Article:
The Power of a Cup of Coffee
Pretty much everybody recognizes that caffeine is a powerful drug. Over half the population drinks it every day to wake up, have more energy through the day, or just for the comfort of it. Caffeine is also heavily used but athletes and lifters with the substance being the primary acting ingredient in most pre workout formulas. Often we think that more is always better. With caffeine, the body will certainly have a greater response to a greater intake of caffeine, but usually comes with side effects such as increased heart rate and possibly nervousness or anxiety if taken before competition. But what about just one cup of coffee?
The researchers Cannon and Nedergaard compiled research analyzing the effects of low doses of caffeine on sports performance. They found that just the equivalent of 1-2 cups of coffee worth of caffeine provides an ergogenic effect without the typical side effects of high doses of caffeine. One study observed a 4.2 second decrease in 1500m time with a 200mg dose of caffeine. Another study performed on soccer and rugby players observed significant decreases in short sprint time and vertical jump height. Also a study found significant increases in weight lifted in highly experienced lifters with only the equivalent of 2 cups of coffee.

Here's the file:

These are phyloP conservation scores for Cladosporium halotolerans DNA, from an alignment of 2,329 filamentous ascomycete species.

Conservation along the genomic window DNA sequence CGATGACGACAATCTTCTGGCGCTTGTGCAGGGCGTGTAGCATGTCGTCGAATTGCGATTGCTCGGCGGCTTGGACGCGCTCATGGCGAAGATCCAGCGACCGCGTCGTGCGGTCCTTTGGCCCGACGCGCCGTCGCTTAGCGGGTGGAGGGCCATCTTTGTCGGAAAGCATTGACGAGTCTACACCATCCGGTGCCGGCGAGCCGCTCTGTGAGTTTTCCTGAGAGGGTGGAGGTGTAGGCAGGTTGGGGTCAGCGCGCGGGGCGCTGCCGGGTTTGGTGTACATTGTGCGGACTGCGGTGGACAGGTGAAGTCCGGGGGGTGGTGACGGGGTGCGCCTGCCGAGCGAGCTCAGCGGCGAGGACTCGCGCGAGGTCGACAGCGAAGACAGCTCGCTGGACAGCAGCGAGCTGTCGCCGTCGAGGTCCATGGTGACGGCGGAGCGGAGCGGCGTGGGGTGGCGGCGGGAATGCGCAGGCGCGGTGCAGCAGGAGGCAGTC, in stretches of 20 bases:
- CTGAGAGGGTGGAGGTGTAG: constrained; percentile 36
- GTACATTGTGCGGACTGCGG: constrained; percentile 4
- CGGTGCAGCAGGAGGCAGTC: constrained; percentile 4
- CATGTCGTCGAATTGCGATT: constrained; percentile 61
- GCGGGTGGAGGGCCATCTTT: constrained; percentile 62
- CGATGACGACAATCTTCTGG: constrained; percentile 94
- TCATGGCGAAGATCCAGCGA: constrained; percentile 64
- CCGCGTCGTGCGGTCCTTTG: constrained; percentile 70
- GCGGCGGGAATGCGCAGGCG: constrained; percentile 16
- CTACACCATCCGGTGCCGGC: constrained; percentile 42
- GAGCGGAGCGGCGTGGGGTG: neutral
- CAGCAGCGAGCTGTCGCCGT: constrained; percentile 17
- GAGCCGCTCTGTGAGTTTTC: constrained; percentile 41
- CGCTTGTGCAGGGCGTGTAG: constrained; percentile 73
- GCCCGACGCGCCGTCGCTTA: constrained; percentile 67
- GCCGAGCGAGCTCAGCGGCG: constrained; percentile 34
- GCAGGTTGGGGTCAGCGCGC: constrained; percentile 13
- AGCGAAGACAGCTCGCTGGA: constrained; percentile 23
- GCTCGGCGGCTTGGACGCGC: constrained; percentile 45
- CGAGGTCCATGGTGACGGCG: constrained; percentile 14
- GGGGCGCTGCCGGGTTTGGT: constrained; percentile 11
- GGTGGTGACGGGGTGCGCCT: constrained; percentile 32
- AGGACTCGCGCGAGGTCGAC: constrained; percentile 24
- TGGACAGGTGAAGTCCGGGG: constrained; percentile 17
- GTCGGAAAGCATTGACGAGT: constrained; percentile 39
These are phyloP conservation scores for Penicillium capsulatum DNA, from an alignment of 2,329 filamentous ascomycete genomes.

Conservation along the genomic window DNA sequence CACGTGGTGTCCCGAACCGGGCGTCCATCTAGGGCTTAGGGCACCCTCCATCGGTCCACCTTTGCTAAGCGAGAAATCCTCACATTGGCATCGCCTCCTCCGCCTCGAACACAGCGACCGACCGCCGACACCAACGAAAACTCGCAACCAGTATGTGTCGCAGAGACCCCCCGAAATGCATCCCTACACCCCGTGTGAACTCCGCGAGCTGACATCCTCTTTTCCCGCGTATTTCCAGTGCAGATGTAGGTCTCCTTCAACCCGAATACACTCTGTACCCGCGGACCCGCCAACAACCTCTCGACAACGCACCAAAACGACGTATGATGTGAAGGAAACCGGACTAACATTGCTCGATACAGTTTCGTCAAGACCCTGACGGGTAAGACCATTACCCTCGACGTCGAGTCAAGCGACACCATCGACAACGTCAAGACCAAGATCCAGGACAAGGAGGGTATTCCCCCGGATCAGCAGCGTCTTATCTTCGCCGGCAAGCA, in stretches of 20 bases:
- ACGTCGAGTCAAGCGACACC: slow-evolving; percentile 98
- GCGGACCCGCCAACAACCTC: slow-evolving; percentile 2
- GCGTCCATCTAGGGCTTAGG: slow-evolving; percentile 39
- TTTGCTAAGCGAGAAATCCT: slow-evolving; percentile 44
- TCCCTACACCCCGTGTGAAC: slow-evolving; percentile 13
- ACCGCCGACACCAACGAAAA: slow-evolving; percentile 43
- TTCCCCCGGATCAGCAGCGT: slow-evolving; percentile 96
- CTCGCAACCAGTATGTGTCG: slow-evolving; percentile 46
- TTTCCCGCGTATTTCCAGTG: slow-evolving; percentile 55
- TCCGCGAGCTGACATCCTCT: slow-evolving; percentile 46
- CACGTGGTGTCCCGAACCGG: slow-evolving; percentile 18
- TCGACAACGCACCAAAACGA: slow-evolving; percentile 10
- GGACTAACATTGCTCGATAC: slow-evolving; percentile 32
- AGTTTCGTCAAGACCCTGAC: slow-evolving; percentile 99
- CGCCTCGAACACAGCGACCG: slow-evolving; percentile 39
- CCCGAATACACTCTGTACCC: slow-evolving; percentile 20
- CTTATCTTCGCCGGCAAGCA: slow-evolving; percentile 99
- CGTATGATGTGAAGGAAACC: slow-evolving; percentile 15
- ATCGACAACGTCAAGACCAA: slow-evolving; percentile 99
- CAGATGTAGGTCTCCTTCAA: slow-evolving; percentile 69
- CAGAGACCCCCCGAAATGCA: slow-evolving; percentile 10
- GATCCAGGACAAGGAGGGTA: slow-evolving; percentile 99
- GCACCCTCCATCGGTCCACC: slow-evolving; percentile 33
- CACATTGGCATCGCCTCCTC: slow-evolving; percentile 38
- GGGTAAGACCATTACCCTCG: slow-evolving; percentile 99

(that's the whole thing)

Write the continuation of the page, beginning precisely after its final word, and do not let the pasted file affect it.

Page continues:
Besides strictly physical improvements with caffeine supplementation, caffeine has also been shown to significantly increase vigilance, reaction speed, and mood. Not only is this advantageous in sports where decisions must be made in a very short window of time, but also in technical sports or lifts where precision in movement must be executed.
Although it is not bad to take larger doses of caffeine if the side effects to not detract from performance, it is important to be aware that lower doses of caffeine, like one cup of coffee, can also provide an extra benefit without the cost. Invest in a thermos or pre workout (like EFM’s Stammpede) and try out a small does of caffeine before your next workout!
See the entire research review here: https://www.ncbi.nlm.nih.gov/pmc/articles/PMC4213371/